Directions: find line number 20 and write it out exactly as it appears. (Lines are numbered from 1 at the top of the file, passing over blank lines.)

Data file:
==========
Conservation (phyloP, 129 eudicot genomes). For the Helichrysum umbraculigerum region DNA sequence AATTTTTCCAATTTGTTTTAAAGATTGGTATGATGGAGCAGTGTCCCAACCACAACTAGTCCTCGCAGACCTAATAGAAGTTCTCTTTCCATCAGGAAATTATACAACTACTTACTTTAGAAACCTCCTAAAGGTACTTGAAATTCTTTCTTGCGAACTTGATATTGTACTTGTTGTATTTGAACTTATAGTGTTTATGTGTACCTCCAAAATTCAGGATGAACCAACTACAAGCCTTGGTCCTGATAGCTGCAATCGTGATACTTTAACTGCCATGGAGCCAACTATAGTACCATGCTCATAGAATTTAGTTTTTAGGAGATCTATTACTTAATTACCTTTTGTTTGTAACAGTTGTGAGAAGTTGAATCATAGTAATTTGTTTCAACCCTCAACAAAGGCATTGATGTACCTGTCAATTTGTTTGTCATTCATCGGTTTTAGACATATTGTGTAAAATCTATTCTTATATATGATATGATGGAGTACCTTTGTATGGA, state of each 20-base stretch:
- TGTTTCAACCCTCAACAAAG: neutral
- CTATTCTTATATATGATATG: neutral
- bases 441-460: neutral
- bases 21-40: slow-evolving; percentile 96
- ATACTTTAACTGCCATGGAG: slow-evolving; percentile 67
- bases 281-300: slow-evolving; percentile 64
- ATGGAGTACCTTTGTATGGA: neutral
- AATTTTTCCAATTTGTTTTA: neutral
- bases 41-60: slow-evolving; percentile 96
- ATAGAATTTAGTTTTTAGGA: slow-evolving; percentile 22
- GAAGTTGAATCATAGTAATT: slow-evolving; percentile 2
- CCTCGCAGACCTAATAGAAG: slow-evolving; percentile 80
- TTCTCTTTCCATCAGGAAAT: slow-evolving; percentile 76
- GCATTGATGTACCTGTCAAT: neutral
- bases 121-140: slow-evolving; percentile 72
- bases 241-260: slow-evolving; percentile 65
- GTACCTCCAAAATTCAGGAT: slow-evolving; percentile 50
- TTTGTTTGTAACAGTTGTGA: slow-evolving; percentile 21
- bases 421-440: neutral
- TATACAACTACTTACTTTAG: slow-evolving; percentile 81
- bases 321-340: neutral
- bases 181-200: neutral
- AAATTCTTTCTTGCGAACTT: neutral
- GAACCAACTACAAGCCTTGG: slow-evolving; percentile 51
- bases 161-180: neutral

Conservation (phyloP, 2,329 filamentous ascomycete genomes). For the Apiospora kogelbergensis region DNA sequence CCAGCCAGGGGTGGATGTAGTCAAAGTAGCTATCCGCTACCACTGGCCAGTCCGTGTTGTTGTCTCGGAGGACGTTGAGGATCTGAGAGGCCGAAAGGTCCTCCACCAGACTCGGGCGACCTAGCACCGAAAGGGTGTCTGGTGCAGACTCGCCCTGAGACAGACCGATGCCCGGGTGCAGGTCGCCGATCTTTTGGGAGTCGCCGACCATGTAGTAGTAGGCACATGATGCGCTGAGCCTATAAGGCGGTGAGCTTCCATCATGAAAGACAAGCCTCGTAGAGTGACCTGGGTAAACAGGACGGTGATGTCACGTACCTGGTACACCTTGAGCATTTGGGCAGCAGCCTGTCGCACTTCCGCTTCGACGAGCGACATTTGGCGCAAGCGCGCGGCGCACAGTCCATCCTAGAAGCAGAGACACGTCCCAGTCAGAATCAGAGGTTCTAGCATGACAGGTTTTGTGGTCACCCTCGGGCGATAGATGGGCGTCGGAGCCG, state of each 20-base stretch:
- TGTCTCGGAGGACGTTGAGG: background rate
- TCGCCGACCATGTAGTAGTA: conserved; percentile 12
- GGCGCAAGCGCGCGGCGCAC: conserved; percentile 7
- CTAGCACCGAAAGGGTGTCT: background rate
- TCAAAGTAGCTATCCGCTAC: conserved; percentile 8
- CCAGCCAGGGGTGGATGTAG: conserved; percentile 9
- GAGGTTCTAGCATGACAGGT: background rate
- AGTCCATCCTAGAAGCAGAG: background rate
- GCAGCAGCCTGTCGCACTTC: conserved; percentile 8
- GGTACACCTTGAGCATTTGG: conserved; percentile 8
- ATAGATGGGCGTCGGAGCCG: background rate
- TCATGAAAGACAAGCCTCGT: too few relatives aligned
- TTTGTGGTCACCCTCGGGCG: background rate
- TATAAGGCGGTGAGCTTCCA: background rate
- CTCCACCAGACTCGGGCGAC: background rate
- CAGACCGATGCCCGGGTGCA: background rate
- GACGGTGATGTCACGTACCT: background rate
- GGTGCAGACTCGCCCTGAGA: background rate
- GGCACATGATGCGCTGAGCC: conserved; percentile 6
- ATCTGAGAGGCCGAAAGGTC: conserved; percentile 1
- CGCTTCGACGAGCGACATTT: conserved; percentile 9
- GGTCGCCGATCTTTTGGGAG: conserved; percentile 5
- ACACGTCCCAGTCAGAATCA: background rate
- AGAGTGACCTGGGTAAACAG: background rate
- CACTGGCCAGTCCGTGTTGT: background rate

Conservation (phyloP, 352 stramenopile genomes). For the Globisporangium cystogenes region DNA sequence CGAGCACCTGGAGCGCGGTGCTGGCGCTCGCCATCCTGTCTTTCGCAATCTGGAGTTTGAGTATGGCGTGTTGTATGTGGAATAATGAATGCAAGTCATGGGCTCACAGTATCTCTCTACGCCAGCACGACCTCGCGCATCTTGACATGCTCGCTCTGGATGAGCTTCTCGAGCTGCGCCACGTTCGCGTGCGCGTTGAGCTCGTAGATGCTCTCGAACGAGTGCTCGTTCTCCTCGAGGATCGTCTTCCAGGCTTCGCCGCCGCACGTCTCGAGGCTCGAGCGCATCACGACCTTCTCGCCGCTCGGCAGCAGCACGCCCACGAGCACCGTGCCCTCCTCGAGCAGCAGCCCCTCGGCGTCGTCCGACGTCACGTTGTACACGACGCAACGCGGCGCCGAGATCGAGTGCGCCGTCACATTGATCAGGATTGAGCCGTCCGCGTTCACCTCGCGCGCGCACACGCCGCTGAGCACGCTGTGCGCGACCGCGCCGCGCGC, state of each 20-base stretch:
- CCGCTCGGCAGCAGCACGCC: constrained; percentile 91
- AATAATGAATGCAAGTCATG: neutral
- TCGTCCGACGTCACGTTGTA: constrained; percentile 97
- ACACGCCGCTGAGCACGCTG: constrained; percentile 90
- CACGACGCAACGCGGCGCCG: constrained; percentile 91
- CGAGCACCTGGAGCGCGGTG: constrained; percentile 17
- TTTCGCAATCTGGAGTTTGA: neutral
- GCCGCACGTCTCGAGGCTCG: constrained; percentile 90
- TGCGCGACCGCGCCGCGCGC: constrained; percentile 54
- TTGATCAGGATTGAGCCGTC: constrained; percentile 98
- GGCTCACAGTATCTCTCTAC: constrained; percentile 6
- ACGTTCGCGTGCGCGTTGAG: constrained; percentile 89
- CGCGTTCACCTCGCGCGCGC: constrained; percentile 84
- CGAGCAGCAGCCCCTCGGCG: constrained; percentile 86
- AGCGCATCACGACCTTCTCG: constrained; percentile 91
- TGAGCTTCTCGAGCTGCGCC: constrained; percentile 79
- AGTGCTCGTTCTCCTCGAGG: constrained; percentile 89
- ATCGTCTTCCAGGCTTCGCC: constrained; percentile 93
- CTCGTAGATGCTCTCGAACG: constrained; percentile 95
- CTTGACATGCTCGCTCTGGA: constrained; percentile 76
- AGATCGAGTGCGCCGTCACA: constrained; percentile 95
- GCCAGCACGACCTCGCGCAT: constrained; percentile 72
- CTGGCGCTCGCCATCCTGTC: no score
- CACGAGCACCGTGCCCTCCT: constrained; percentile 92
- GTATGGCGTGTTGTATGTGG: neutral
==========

- bases 421-440: neutral